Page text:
Level measurement in silo of corn by load cell

> From: roger Irwin [mailto:[email protected]]
> > > Due to frictions between corn and body of silo, there
> > > is some non-linearity effect in the measurement but I
> > > think, in respect of relation between dimensions of
> > > silo this non-linearity is negligible. Is this a true
> > > assumption or not? ...<clip>
> Stick it right underneath so it gets all the weight.

If the silo is supported on load cells, the bottom of the silo would need to be built heavier to withstand the point loading, as opposed to the setting the silo on the ground. I doubt if it would be practical.

> > You are probably better off
> > using a sonic or radar level transmitter.
> What sort of reflection will you get off a cone of corn?

Another thing to keep in mind, is the cone points up when it is loaded, and down when its emptied. On large silos there may be multiple loading and undloading points, creating multiple cones that aren't centered. We grind 120,000 bu of corn a day at the plant. We don't use level transmitters on the corn silos. While there are some transmitter out there that will work, its easier to keep track of how much was put in and taken out than to try to rely on a level transmitter. We have high level probes so we don't overfill on accident. For monthly inventories we use the old fashion plumb bob on a

Mark W. Blunier
Any opinions expressed in this message are not necessarily those of the
Hardy Instruments makes a load cell that can be calibrated without test weights. It has their C2 calibration technology. www.hardyinst.com.
They even have a module that plugs directly into an AllenBradley Slick500 PLC that will monitor up to eight load cells. It is very easy to install
and integrate into an Allen Bradly system. ( Believe it or not ).
In my opinion the ultrasonic is the best solution. As mentioned previously, Milltronics manufactures good quality instruments for such applications as this. Any good brand of "pinger" will be able to cope with dust and angle of repose of the material. (note: different materials can have different angles of repose). The ultrasonic will give a reading of level regardless of density changes in the corn. Any change in density (e.g. from moisture changes) will adversly affect weight sensors. If a load cell system is to be used, preparation and installation is critical. I recommend using three cells 120 degrees apart near the perimeter of the silo. Using three as opposed to four or more ensures the load is evenly spread across all cells. Adequate concrete support should exist for the cells. If this is a new construction I wmight consider load cells, but if the silo is existing I would try an untrasonic first.

Johan Bengtsson

For calibration I was actually thinking of something where it was possible to remove the load cell for off-site calibration (without
the silo falling of course) by applying some kind of replacement support where the load cell was. Buf it that isn't necesary there is no need to implement it. (A question only the original poster may be able answer...)

/Johan Bengtsson

P&L, the Academy of Automation
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Robert Phillips

Just my 2 cents:
We use Drexelbrook RF level sensors for detecting high and low levels in lime (rock) silos. Really suprising that they work with rock but much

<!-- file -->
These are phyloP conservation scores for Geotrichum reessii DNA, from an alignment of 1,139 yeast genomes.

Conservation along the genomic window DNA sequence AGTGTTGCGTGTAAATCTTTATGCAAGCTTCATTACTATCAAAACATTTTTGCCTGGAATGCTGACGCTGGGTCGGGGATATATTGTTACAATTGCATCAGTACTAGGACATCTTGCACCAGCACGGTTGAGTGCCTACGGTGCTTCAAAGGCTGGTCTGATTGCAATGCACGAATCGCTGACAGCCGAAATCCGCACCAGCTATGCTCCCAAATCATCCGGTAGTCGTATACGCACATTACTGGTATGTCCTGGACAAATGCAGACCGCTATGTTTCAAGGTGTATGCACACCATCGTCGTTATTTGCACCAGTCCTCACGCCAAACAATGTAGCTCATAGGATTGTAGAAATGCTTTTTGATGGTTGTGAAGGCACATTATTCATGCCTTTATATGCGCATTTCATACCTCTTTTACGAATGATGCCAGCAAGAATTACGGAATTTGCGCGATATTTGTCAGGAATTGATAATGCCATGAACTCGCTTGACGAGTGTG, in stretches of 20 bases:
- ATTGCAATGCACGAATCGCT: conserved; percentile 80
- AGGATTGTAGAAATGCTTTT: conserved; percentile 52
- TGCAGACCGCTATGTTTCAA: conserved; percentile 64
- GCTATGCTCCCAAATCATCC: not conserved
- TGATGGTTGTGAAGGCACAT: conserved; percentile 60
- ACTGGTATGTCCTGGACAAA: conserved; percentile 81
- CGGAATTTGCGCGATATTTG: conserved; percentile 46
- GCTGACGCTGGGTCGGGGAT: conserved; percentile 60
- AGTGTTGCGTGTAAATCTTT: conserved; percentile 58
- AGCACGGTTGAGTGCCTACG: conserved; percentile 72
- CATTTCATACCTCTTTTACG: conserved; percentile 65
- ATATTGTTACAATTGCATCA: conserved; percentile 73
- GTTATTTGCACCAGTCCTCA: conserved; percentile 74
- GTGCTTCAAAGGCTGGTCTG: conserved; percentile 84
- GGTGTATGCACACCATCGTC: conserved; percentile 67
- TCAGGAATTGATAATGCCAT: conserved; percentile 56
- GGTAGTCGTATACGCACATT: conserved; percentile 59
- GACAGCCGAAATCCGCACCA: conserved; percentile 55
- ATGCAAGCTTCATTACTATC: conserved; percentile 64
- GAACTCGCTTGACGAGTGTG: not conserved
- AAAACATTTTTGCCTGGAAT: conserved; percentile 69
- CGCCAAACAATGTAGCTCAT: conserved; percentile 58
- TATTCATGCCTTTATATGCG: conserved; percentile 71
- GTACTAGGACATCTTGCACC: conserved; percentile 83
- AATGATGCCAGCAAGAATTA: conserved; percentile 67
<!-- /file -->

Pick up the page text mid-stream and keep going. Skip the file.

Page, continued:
better reliability than the VERY old style Bindicators that used something like clock motor to turn paddle that tripped a limit switch when stopped by hitting the lime.

Robert Phillips
Cypress Water Purification
Wichita Falls, Tx

Stan Jackson

We use Milltronics ultrasonic level transmitters for 9- 30,000 cubic ft silos, about 65 ft tall. These have been in operation for 9 years. The
problems we have seen have been minor, but I would consider them if you decide to go this route. The angle of repose will occasionally cause a loss of echo, i.e. the unit stops measuring. You can program these units to fail
high, low, or to hold the last reading. Normally, the problem occurs only when unloading and a wall, or bridge of material briefly appears. (We're measuring fertilizer, but I assume corn will act similarly in a bin.) If your silo has a cone shaped outlet, keep in mind the ultrasonic may have some trouble reading the level when it's near empty, or deep in the cone. I definitely recommend you send a drawing of the silo to the vendor for advise as to transducer placement and sizing. Don't forget to get the aiming kit
that is an option on these. You may also want to consider Endress & Hauser's Level-flex. Essentially it's a steel cable with a weight at the end. Tell them how long you want it to be
and drop it into your silo. We're testing two of these in some applications in which ultrasonics have not performed well due to high dust levels and steep angles. They've been installed for about 4 months so I can't vouch for the long term, but we're very happy with them so far.
If you are going to look at Endress+Hauser's Level-flex, you might also want to look at similar devices made by Drexelbrook, Princo, Bindicator and several others.

Walt Boyes

Walt Boyes -- Director of New Business Development
Branom Instrument Co.-- P. O. Box 80307-- 5500 4th Ave. So.
Seattle, WA 98108-0307
Phone: 1-206-762-6050 ext. 310 -- Fax: 1-206-767-5669
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Leon van Rensburg

Can you help me with a internet site were i can find the milltronic devices and their specifications, costs. The measuring of grain in a silo is a common problem in the industry. We actually think that without heavy equipment a normal geometry calculation can be use to calculate the volume of the grain. The only problem is to get a formula for the bottom cones in the silo's.